One, I’m sure they hoped that their “support” of a regulatory fix could sour the legislative efforts and then cancel the regulatory look, too. In any case, the legislation was averted by the push to regulatory, and the regulatory ban is narrow and also likely to be overturned. FPC is making good authority arguments in their suit, and the NRA is arguing on “takings”. The Dems have reintroduced the legislative ban in the house this session because they wanted the “other” stuff that was also intentionally included. As long as the regulatory ban lasts while legal arguments are happening, the bill can probably be killed. Is that a trade or a compromise? No. It’s not a trade if a dog turd sandwich is being forced down your throat, and it’s pretty much a done deal, but you manage to get away with only taking one bite instead of the whole thing. But, the left LOVES it when the NRA does such things because they have trolls that are helping to divide the gun community, although we do a great job of it ourselves.
The stronger the NRA is, the stronger the positions can be. The more members the NRA has, the more pressure they can bring in discussions about elections and the more support that stronger positions have when talking to politicians. The more money they have, the more we can spend in elections. Is the NRA perfect? Oh, heck no! No organization is. But they are our only real chance. The NRA, with the help of the NSSF, also, has killed an actual AWB and magazine restrictions on the national level several times in the past few years alone. I, or our lobbyists, have seen it. No one else was even considered part of the conversation, regardless of posturing. We also wouldn’t have FOPA, and if anyone wants to complain about Hughes, which I hate as much as anyone, if you were currently living under GCA ’68, and had the chance to get the FOPA protections, but someone slipped in the Hughes amendment at the last minute to try to poison the bill, you’d still support passing it.
The NRA didn’t give you GCA ’68. They tried to minimize damage in another time when overwhelming support for even worse gun control existed after Kennedy and King were assassinated. NFA originally included handguns, also, and was in a similar period of hysteria about mob violence. Without the NRA and also the NSSF, we wouldn’t have had the Lawful Commerce in Arms act of 2005, and the entire firearms industry in the US would be out of business by now—sued into bankruptcy just by fending off lawsuits from Bloomberg lawyers.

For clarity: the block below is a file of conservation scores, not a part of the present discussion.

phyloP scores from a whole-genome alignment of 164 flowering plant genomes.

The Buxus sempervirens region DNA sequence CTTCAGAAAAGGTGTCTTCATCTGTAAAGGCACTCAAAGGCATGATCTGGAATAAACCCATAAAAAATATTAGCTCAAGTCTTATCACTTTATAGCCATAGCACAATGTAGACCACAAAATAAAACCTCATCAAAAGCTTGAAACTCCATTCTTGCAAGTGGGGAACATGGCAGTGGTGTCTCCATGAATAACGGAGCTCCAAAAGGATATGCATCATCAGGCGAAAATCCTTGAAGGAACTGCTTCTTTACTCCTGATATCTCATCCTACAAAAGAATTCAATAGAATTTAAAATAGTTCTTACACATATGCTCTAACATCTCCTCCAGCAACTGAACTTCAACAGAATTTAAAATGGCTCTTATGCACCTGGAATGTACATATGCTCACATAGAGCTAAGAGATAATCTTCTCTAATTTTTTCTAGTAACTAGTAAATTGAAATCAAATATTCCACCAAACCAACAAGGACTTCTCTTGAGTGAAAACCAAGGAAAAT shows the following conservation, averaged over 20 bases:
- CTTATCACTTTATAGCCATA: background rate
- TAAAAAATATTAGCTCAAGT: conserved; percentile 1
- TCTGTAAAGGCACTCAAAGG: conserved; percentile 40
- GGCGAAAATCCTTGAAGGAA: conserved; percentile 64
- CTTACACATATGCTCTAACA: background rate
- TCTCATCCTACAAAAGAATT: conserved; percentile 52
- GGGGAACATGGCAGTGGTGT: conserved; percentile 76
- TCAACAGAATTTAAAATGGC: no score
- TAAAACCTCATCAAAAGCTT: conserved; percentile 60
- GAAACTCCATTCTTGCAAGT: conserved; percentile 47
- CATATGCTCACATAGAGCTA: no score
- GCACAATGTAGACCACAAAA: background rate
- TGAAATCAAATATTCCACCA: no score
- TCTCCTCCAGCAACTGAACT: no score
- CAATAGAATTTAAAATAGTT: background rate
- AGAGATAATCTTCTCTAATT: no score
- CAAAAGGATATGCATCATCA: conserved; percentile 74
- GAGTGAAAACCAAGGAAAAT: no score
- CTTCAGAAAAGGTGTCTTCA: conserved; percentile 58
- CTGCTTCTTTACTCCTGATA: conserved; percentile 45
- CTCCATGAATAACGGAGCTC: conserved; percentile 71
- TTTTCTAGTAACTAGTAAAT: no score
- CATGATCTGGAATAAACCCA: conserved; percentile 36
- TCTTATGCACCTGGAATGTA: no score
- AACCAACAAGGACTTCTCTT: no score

There are a lot of wins there, but make no mistake…I want more, too. However…please understand that even with the R majority we had for the last two years…soft Rs like Flake, Rubio, and the other purple district congressmen and senators had us in a bad spot even then. Repealing the NFA, as much as I want that to die, has about 5% support in Congress right now. You’re not getting that legislatively unless you change out 95% of Congress, no matter how hard we could push for it, or how many “strong statements” anyone makes.
We are, in reality, barely hanging on to a slim majority of elected officials at the national level that even believes the 2A is an individual right!
The only path to right this course, especially with states like CA, CO, NJ, MA, NY, WA, etc., is through judicial review. And…love Trump or hate him, regardless of anything else he has done, if it were Hillary putting 2, possibly 3 judges on the USSC bench, the 2A would be dead in 10 years. That’s why NRA went all in with him. Not because he was a philosophically pure candidate on all of 2A, but because he was willing to put pro 2A judges on the bench, and because he could win. No one else on our side could, and the alternative—a Hillary presidency—would be disastrous.
Someone is going to bring up salaries and expenditures and mail solicitations, and such, so let me hit that for a second. Executive salaries in the NRA are not shabby. Agreed. They are, however, less than organizations like the Red Cross, AARP, and other not-for-profit .orgs of similar size, and you have to understand that NRA execs are limiting their future options by taking that job. You’re not going from the NRA to Patagonia, REI, or ANY politically sensitive company. But… we can still do better, I think. There is a compensation review coming.
The organization has already slashed budgets by increasing efficiencies, cutting funding to major habitual contractors, tightening up contracts in general, and all around tightening up the ship. The new Treasurer is a stud. Good things are happening as far as a fiduciary responsibility to the members, as the org knows there is a BIG fight coming in 2020. And rumors of things like cutting off coffee to staff are BS. They just went from a vendor, like many offices use, to a self-administered coffee mess…like many offices use. We have that here. I hate getting junk mail, but they produce results. I’d love to streamline the opt-out process for that, plus maybe knock off the renewal notices a month after you renew and things like that, and those are goals of mine, but we also need the cash and members to keep up the fight, and the mailings produce results. Is it enough to offset people who don’t renew to avoid the harassment? I don’t know…but I’d like to look at it. Help to recruit a few new members yourself, and that will help cut down on calls and mailings.